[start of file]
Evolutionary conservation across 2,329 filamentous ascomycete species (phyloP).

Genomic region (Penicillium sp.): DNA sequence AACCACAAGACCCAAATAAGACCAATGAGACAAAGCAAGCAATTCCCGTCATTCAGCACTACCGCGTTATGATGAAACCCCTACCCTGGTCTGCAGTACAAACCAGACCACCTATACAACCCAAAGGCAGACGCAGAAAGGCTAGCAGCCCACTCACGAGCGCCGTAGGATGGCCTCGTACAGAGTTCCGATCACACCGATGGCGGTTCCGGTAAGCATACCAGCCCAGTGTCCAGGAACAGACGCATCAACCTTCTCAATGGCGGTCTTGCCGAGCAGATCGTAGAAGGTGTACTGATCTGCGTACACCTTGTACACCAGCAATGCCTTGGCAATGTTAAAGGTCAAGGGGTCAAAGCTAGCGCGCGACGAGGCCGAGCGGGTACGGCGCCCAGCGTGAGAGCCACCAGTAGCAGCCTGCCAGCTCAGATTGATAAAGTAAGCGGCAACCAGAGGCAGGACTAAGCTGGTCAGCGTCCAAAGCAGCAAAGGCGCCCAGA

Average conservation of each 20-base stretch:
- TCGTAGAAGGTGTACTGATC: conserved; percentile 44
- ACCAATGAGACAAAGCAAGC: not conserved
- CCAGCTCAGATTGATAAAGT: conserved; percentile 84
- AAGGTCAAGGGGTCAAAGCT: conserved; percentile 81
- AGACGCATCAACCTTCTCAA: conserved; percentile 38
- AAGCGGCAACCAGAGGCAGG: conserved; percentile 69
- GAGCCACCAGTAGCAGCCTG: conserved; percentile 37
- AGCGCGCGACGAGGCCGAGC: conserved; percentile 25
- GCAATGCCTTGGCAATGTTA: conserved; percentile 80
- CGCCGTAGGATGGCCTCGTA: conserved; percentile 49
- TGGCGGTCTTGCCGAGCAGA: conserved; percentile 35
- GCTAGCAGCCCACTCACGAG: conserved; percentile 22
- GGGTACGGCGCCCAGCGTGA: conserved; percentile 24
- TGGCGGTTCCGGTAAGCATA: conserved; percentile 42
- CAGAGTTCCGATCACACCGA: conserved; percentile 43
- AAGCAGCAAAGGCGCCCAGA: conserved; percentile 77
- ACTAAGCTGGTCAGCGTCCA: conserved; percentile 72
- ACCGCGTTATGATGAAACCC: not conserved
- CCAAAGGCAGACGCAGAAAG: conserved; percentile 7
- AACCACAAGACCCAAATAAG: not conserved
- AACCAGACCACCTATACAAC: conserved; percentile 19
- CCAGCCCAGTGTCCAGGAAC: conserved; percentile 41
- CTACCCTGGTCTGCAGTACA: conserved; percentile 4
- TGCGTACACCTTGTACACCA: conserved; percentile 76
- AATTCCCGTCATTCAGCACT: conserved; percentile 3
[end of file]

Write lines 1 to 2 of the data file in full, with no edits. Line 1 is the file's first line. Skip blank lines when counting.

Evolutionary conservation across 2,329 filamentous ascomycete species (phyloP).

Genomic region (Penicillium sp.): DNA sequence AACCACAAGACCCAAATAAGACCAATGAGACAAAGCAAGCAATTCCCGTCATTCAGCACTACCGCGTTATGATGAAACCCCTACCCTGGTCTGCAGTACAAACCAGACCACCTATACAACCCAAAGGCAGACGCAGAAAGGCTAGCAGCCCACTCACGAGCGCCGTAGGATGGCCTCGTACAGAGTTCCGATCACACCGATGGCGGTTCCGGTAAGCATACCAGCCCAGTGTCCAGGAACAGACGCATCAACCTTCTCAATGGCGGTCTTGCCGAGCAGATCGTAGAAGGTGTACTGATCTGCGTACACCTTGTACACCAGCAATGCCTTGGCAATGTTAAAGGTCAAGGGGTCAAAGCTAGCGCGCGACGAGGCCGAGCGGGTACGGCGCCCAGCGTGAGAGCCACCAGTAGCAGCCTGCCAGCTCAGATTGATAAAGTAAGCGGCAACCAGAGGCAGGACTAAGCTGGTCAGCGTCCAAAGCAGCAAAGGCGCCCAGA